Film base polymers

Cellulose Nitrate
Cellulose Acetates
Polyester

Since the introduction of motion-picture film in the 1890s, the most commonly used base polymers have been esters of cellulose, however polyester is becoming more widely used. Most projection material is now on polyester and it is being more widely used for laboratory stocks.

general structure of cellulose and a cellulose ester (triacetate)

fig 3.1 General structure of cellulose and a cellulose ester (triacetate)


Cellulose Nitrate

This was the original film base material that was used from 1895 to approximately 1950. Cellulose nitrate was manufactured using cotton linters, a by-product of the cotton industry, that were reacted with a mixture of nitric and sulphuric acids. The resultant polymer was dissolved in solvents, chemicals – such as camphor – added to improve the polymers properties and then 'cast’ on a highly polished flat bed. This produced a thin layer of polymer in solution. The residual solvents evaporated leaving a thin flexible plastic film.

The structure of cellulose nitrate is very similar to cellulose triacetate (Fig 3.1), the main difference is the acetyl groups are replaced by nitro (NO2) groups.

Cellulose nitrate used for film is highly nitrated, this means that the polymer is highly combustible. A common plasticiser used in nitrate film, camphor, is also highly flammable further compounding the problem. This was one of the main drawbacks with nitrate motion picture film. Nitrate film is classed as a 'Dangerous Good’ and as such a license is required to store the film and there are restrictions on transportation.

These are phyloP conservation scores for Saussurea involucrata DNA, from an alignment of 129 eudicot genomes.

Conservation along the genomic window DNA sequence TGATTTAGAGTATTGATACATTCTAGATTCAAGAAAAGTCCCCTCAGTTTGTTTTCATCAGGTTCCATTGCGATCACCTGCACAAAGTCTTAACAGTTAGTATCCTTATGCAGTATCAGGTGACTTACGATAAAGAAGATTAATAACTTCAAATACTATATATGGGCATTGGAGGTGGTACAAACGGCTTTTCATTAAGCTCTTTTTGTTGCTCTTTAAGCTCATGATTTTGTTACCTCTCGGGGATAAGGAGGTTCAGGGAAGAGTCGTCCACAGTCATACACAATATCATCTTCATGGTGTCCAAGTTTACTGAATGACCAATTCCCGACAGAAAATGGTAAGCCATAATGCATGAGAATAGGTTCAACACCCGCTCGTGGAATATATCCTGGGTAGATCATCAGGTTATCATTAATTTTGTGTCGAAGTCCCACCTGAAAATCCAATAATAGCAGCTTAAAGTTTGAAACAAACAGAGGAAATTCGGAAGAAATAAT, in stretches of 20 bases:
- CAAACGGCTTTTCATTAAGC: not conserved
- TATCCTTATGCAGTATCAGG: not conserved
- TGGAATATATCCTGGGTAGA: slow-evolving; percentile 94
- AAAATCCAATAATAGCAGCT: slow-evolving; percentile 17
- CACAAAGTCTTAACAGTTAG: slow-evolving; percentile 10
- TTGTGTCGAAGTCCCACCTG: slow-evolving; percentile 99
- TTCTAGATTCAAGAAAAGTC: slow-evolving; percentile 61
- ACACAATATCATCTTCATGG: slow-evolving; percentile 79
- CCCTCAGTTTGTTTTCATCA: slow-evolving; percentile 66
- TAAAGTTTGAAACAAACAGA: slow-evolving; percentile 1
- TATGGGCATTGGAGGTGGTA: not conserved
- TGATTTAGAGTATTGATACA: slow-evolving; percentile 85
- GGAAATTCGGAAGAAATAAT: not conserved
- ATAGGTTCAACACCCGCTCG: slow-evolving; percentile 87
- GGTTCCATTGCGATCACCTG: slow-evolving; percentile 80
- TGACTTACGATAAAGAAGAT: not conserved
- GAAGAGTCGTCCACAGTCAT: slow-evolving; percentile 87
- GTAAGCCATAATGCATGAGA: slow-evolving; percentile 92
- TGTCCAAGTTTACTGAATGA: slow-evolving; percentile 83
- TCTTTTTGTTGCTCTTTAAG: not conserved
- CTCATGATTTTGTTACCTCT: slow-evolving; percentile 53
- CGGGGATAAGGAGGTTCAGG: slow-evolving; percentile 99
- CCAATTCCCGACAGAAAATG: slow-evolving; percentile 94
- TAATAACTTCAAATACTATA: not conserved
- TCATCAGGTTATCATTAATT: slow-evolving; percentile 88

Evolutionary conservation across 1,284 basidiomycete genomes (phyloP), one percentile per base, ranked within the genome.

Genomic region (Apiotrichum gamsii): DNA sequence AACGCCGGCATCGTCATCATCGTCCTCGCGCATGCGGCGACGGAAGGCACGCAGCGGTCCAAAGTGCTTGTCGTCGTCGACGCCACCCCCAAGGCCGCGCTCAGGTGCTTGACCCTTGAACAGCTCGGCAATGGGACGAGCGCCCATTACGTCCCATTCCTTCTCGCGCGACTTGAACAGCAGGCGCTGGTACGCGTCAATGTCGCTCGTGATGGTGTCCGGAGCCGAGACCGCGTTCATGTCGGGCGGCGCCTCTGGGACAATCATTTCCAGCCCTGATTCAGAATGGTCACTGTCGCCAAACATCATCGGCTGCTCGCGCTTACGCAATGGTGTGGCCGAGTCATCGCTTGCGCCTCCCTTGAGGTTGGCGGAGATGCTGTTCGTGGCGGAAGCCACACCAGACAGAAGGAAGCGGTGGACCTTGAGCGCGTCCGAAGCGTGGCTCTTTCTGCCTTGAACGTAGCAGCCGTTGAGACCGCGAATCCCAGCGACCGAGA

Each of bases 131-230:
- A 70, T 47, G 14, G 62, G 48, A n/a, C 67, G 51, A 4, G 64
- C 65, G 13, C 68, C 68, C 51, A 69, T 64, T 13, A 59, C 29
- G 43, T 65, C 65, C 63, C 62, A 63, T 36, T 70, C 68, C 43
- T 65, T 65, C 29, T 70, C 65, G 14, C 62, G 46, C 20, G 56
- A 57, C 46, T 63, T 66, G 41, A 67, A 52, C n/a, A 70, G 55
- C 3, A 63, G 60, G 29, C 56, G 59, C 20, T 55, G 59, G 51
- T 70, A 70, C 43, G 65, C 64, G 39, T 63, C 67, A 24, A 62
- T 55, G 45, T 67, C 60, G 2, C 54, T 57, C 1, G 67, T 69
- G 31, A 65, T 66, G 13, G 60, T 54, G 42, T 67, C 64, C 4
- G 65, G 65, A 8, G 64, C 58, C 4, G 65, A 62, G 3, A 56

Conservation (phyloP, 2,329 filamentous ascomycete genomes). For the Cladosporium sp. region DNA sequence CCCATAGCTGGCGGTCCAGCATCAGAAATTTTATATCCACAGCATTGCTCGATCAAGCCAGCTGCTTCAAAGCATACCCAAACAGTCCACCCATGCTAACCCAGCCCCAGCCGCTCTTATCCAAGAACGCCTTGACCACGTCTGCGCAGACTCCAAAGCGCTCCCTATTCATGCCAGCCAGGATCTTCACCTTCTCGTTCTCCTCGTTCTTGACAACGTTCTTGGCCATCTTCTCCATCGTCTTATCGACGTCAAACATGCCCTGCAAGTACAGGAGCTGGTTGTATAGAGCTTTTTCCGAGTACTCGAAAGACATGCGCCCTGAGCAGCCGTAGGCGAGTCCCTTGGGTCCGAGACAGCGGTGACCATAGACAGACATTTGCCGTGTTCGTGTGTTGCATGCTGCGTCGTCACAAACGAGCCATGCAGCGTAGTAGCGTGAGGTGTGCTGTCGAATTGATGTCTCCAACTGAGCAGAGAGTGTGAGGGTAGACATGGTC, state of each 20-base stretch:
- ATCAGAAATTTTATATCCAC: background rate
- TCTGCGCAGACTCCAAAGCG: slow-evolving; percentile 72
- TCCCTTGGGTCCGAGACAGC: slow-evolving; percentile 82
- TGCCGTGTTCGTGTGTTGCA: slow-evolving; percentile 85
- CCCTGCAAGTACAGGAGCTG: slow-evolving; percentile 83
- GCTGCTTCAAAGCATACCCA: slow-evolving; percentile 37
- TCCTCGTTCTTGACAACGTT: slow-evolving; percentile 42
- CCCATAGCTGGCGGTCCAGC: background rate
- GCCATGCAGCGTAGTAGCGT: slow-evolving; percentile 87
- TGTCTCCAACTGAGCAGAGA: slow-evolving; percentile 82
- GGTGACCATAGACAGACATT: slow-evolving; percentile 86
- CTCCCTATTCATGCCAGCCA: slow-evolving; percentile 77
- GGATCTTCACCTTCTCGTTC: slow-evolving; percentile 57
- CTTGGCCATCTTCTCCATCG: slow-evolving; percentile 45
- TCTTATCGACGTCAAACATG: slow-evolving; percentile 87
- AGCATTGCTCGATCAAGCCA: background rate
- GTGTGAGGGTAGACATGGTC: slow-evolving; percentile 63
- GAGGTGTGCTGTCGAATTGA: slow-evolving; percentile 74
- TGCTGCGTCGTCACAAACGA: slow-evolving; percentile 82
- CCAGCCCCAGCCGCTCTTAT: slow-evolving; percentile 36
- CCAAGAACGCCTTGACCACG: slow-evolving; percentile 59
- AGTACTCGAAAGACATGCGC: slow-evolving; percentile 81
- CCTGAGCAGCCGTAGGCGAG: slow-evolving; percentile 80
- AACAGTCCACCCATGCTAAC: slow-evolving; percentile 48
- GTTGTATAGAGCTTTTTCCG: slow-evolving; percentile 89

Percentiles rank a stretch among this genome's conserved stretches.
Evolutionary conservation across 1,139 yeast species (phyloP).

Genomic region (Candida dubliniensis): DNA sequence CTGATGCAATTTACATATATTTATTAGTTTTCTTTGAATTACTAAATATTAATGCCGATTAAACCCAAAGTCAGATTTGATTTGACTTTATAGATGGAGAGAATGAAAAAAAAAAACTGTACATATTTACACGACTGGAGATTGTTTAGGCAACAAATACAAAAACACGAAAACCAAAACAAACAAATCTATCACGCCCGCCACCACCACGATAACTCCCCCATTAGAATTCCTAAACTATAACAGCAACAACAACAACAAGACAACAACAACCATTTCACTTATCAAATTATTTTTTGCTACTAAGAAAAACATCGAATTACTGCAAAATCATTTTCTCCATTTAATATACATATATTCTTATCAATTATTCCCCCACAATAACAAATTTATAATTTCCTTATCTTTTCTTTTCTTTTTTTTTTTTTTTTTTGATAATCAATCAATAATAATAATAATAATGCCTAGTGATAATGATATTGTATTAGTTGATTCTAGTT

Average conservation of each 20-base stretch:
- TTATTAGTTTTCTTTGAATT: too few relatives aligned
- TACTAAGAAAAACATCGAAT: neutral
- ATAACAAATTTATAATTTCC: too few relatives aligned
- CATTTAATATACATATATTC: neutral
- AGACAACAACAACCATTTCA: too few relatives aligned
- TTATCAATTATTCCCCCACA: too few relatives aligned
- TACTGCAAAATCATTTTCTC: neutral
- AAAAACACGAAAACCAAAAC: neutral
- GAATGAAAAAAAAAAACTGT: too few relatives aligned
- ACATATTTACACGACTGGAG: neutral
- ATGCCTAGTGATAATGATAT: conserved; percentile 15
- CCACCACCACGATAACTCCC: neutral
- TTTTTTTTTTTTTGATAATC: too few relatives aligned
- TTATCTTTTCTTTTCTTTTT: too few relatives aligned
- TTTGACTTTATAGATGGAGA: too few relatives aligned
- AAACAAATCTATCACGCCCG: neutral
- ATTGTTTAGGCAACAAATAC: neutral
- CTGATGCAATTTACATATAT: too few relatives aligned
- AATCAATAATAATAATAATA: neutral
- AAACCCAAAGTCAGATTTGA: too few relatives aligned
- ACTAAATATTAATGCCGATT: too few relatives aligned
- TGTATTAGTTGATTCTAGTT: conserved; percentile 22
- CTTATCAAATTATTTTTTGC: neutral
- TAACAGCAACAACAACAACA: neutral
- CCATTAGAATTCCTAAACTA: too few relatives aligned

Nitrate film is soluble in a wide range of solvents. Among these are ether, ethyl and methyl alcohol. One test for nitrate film is its solubility in methyl alcohol – nitrate film base is soluble, acetate and polyester film base is not. Another test compares the specific gravity of nitrate versus acetate base but this uses a solvent that is quite hazardous. The flame test can be used but is not always conclusive as there were additives some manufactures used at times to reduce the flammability of nitrate.

Spectrophotometric testing has shown that nitrate film generally absorbs more towards the blue end of the spectrum than acetate, however this might be indicative of a degree of discolouration (yellowing) due to decomposition.